Mandatory anti-rollover devices? Why not?

Two years after it stunned the industry by announcing its much ballyhooed position on the mandatory use of speed limiters, the Ontario Trucking Association (OTA) was at it again during this year’s convention. This time, the association was endorsing the mandatory use of anti-rollover technology. And this time, the group’s position is likely to be far less contentious.
Fleets and owner/operators are still divided on the issue of the mandatory use of speed limiters. Almost immediately after announcing the association’s policy, Truck News was flooded with e-mails, phone calls and letters opposing the plan. This time around, there has been no such outcry in response to the association’s position on anti-rollover devices such as electronic stability control systems. And why would there be?
Anyone who has had the chance to test the technology would have difficulty arguing these systems do not reduce the risk of truck rollovers. And considering rollovers are a leading cause of truck driver fatalities, it behooves us as an industry to take advantage of existing technology that can mitigate these incidents.
Volvo has taken a lead in this area, making its Volvo Enhanced Stability Technology (VEST) standard on all its Class 8 trucks. It’s a non-deletable option in fact – you get it on new Volvo trucks whether you like it or not. Now the OTA is calling on other manufacturers to follow suit. The only argument that I can muster up against this policy, is that it could potentially drive up the costs of new trucks. Who needs that, when stringent new emissions standards and complicated new engine technologies have already accomplished this in recent years?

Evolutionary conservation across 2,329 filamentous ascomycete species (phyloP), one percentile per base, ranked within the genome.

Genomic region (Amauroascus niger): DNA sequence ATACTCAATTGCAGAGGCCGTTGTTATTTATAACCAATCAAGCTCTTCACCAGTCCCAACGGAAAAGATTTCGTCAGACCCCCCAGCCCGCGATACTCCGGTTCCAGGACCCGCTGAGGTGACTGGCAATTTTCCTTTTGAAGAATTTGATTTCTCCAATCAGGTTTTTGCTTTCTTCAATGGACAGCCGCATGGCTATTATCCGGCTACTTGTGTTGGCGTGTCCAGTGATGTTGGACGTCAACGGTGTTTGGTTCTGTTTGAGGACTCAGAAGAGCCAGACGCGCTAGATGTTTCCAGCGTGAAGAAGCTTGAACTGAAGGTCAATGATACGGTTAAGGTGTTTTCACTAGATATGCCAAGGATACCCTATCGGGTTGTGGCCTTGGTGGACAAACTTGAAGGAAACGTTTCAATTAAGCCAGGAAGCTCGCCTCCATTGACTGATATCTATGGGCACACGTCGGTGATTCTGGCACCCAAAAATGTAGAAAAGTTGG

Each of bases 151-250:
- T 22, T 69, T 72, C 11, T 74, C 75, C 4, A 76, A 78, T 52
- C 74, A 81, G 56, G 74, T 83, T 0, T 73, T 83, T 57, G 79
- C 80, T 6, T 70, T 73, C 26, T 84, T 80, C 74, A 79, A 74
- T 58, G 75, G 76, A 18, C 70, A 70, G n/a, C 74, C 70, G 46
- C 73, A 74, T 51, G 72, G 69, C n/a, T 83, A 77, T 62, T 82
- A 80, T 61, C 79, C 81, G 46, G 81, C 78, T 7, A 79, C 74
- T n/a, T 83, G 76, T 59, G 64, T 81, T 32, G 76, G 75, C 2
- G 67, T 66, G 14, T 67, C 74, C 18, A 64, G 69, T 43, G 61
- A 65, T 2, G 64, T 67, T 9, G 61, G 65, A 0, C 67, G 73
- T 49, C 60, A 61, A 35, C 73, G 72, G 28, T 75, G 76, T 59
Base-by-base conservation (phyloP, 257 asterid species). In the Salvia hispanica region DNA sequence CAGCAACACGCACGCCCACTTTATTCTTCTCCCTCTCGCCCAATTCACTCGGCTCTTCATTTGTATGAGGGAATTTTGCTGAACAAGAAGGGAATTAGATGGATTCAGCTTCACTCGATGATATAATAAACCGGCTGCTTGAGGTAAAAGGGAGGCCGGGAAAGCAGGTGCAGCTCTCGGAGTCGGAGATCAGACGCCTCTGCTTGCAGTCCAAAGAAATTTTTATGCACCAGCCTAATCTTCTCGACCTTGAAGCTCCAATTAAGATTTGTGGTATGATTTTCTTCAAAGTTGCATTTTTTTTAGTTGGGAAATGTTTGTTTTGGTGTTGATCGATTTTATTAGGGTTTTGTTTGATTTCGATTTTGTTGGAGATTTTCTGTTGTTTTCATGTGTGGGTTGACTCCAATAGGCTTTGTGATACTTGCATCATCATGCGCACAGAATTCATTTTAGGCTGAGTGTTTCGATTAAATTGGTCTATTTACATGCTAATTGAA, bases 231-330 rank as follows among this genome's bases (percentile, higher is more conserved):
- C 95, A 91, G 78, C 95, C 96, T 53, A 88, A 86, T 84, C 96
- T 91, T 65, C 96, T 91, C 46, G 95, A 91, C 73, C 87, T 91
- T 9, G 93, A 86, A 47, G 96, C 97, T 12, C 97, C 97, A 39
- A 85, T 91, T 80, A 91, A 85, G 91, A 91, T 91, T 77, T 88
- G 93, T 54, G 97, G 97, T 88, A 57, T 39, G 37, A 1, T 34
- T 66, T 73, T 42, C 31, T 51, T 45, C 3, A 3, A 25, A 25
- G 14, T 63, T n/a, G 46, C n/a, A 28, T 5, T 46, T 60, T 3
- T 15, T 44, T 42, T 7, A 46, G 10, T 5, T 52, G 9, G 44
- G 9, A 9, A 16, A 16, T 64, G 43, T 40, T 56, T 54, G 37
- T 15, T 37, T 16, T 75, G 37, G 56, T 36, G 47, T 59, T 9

But in speaking with Frank Bio, marketing manager with Volvo Trucks North America, there are economies of scale at play that minimize the potential cost increases. When Volvo made VEST standard, the company kept costs in check due to its larger volume purchases and improved efficiencies on assembly lines. So provided the mandatory installation of anti-rollover devices on trucks does not come at a significant cost to customers, I feel this is a policy worth supporting.

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James Menzies is editor of Today's Trucking. He has been covering the Canadian trucking industry for more than 20 years and holds a CDL. Reach him at or follow him on Twitter at @JamesMenzies.

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